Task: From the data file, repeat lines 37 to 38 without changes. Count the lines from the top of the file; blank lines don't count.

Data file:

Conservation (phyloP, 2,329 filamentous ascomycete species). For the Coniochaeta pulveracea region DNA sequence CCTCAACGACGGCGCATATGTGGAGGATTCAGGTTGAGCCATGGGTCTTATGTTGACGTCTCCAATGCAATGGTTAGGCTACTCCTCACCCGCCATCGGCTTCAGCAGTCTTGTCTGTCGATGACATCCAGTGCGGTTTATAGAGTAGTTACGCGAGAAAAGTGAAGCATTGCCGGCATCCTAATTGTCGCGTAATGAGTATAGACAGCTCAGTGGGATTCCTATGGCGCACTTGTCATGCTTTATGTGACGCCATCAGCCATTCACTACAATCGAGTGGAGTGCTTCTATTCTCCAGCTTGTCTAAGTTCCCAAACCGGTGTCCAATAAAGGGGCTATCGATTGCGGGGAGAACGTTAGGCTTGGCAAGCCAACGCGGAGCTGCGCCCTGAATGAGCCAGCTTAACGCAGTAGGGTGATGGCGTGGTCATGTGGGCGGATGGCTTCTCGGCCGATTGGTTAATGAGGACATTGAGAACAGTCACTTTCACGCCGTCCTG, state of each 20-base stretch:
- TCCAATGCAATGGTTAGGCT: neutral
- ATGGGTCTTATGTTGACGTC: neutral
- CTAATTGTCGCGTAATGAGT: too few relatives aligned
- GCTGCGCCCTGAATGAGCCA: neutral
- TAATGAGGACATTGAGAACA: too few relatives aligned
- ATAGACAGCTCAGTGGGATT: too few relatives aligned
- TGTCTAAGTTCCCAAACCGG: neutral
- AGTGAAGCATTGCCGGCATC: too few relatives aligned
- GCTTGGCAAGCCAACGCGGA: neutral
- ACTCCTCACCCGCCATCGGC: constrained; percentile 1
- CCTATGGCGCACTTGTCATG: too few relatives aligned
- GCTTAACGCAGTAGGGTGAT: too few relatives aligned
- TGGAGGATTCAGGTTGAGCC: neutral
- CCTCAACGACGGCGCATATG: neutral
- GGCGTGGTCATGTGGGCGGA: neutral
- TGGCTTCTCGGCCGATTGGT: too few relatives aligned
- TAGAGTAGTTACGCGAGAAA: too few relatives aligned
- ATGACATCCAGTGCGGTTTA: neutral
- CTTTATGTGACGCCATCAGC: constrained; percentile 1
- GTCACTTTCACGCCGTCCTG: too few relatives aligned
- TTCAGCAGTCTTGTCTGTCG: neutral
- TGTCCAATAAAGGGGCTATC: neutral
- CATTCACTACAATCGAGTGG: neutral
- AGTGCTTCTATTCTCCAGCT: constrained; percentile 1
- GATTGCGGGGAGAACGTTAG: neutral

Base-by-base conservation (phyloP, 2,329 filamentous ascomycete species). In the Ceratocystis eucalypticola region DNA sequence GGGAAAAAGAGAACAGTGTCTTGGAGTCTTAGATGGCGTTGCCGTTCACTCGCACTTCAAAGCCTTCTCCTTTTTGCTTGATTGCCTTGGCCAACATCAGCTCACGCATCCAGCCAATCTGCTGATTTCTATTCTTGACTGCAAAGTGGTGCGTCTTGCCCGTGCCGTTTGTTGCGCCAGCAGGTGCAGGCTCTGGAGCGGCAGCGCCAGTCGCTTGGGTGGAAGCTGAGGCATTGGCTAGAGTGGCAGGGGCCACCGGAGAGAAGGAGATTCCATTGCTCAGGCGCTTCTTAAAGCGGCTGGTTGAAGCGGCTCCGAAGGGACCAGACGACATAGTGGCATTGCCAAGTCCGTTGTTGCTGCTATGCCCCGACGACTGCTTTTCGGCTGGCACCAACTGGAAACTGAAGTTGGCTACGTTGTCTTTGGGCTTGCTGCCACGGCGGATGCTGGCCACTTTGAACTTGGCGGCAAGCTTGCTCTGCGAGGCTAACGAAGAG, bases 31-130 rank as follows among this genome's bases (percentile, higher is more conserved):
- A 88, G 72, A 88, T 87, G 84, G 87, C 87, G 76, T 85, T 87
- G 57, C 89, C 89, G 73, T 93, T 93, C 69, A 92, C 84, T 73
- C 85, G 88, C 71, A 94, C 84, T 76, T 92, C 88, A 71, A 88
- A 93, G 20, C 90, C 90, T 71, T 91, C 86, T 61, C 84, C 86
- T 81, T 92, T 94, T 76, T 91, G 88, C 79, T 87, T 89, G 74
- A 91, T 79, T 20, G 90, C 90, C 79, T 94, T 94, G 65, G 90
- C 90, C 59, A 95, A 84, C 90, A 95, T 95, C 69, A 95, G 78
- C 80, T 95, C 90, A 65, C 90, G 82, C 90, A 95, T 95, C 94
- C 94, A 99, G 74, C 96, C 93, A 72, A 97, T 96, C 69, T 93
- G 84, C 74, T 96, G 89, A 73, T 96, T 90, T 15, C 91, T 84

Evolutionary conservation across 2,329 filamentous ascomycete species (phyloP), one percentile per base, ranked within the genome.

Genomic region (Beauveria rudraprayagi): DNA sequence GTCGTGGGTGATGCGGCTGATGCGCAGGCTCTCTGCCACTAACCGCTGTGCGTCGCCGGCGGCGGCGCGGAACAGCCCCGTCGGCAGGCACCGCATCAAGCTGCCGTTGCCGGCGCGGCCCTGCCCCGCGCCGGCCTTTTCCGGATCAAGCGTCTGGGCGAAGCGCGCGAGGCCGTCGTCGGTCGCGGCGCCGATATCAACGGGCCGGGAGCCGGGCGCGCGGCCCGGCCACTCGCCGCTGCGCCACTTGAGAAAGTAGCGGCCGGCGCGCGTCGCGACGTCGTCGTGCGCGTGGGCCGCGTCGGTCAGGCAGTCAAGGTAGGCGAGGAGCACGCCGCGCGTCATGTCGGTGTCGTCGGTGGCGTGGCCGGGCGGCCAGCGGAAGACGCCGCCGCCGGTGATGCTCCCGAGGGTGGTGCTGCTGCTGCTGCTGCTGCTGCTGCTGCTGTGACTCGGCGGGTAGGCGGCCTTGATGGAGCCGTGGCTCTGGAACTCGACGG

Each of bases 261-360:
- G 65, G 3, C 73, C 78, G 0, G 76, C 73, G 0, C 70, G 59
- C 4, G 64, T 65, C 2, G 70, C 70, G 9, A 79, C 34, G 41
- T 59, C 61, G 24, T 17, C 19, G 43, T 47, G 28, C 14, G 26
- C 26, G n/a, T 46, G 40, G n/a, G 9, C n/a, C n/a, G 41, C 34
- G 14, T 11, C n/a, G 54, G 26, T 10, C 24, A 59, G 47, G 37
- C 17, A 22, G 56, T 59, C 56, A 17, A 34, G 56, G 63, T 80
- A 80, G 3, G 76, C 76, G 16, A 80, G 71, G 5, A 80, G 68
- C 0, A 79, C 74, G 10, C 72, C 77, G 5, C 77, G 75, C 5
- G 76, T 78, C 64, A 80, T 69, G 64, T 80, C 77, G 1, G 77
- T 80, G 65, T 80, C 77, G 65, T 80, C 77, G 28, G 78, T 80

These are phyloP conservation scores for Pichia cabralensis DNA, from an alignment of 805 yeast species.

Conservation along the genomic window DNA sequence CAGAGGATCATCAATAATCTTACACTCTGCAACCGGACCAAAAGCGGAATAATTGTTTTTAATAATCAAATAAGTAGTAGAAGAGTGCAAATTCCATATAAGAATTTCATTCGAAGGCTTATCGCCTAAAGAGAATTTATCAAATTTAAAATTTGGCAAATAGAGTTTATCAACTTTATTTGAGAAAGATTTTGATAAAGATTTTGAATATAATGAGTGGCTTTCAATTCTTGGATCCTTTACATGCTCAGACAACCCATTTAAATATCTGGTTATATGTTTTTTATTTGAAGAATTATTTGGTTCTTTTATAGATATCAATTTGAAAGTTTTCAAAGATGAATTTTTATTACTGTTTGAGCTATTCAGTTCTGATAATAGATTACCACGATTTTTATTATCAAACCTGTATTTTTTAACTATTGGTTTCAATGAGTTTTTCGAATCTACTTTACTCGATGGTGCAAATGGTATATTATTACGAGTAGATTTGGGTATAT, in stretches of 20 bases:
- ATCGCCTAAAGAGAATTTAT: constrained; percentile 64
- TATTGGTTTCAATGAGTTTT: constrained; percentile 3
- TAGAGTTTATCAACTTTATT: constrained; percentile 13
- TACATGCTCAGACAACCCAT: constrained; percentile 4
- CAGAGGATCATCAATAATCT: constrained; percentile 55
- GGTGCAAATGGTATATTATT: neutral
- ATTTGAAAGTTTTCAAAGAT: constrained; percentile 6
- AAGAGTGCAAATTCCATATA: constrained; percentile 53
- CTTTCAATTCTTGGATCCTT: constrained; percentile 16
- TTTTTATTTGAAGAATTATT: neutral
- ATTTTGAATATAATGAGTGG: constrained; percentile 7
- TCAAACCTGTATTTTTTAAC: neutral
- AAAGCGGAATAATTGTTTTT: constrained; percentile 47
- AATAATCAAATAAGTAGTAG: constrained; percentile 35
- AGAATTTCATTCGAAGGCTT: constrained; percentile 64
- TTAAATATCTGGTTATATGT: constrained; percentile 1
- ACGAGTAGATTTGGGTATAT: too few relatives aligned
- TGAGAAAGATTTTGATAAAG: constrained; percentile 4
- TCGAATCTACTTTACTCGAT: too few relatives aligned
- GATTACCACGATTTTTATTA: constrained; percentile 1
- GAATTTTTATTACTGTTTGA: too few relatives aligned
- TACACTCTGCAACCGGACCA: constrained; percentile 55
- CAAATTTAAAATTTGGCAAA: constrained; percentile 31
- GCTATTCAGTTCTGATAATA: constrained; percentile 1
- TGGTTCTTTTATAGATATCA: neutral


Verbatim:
- G 84, C 74, T 96, G 89, A 73, T 96, T 90, T 15, C 91, T 84

Evolutionary conservation across 2,329 filamentous ascomycete species (phyloP), one percentile per base, ranked within the genome.